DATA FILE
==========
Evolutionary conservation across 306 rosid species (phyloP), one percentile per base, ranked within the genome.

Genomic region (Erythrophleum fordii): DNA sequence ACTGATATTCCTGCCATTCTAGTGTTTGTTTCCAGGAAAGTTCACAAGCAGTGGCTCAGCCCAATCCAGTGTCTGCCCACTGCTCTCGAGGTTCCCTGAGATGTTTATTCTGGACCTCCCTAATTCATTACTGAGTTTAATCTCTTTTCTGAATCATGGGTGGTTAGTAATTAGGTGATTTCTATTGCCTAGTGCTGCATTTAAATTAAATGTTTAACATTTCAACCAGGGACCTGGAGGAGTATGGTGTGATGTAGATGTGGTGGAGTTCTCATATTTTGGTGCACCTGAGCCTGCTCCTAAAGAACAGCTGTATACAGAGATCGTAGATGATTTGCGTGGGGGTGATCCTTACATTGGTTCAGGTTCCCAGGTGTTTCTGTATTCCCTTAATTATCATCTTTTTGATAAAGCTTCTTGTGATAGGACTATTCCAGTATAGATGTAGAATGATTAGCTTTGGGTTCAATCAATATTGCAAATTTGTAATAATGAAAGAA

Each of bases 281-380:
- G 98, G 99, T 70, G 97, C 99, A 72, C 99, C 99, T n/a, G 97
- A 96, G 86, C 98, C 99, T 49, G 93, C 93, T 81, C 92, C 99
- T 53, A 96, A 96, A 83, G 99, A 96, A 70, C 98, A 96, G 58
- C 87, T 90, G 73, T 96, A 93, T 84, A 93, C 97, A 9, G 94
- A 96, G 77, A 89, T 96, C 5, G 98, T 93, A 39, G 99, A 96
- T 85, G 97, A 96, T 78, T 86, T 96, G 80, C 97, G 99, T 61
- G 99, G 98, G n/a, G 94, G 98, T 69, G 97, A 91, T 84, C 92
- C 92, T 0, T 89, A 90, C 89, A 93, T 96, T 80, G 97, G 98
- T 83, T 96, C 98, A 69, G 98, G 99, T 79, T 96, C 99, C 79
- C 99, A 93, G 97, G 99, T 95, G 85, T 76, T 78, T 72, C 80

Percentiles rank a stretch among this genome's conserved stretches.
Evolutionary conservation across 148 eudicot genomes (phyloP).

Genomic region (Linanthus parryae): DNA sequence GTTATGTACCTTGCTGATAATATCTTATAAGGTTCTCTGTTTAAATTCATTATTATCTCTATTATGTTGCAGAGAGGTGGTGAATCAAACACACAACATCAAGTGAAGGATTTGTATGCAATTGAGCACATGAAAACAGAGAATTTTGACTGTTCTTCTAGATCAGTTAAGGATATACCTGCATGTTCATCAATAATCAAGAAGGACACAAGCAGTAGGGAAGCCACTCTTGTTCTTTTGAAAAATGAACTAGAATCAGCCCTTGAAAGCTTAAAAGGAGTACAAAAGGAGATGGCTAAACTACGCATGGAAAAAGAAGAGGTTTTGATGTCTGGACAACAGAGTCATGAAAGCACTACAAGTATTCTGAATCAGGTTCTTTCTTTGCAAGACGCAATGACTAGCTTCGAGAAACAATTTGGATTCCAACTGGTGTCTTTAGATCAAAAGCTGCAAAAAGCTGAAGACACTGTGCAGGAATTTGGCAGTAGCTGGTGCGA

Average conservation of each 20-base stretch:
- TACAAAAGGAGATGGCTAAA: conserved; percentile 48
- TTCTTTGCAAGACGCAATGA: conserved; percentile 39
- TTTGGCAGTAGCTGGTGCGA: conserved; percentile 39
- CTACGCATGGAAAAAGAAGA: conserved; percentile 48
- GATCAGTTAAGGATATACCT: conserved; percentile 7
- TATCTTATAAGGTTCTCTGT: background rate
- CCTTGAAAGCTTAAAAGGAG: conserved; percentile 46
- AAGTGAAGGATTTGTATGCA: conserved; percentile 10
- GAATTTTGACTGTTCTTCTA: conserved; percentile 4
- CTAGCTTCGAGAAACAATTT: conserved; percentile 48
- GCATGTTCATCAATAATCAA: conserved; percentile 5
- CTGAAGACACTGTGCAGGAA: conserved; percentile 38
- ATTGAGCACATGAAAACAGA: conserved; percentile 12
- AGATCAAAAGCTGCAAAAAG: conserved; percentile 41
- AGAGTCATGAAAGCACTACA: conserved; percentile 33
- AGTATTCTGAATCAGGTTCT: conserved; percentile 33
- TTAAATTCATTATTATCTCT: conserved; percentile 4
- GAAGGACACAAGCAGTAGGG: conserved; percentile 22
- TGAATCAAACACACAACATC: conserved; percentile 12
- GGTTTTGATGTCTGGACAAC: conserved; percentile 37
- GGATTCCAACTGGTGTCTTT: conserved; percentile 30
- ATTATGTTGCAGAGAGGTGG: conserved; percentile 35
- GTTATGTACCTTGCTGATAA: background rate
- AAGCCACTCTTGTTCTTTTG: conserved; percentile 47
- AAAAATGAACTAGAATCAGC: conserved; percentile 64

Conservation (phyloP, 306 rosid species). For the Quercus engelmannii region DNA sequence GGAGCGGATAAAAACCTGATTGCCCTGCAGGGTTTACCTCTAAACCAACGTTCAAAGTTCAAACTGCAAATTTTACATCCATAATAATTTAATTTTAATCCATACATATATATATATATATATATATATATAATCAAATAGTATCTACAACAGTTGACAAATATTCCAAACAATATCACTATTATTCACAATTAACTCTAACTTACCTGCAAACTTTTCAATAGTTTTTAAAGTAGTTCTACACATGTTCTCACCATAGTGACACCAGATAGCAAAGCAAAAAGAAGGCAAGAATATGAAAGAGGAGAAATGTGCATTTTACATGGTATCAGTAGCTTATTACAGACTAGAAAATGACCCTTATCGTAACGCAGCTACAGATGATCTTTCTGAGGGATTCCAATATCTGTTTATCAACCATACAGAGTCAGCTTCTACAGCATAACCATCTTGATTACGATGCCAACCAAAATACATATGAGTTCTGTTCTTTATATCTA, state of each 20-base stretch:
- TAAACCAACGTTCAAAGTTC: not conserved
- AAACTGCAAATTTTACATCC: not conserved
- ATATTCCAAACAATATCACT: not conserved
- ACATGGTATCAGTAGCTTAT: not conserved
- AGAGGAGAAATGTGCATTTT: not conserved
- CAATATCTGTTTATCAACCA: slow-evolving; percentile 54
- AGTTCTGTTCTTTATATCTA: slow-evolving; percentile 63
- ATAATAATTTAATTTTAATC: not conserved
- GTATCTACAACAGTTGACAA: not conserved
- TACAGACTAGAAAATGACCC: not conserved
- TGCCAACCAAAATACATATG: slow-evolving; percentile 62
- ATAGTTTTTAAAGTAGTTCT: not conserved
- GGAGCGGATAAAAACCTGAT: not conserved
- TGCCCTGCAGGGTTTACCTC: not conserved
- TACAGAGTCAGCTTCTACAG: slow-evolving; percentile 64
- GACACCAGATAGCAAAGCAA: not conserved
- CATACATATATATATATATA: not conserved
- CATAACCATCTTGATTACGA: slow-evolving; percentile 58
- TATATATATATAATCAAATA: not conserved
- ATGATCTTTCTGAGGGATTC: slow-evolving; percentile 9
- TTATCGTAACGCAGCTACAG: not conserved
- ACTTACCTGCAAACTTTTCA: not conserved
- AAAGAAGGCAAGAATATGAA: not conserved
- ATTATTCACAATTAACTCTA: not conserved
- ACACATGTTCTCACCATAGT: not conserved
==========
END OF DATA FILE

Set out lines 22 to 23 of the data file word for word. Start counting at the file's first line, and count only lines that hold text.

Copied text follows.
- GATCAGTTAAGGATATACCT: conserved; percentile 7
- TATCTTATAAGGTTCTCTGT: background rate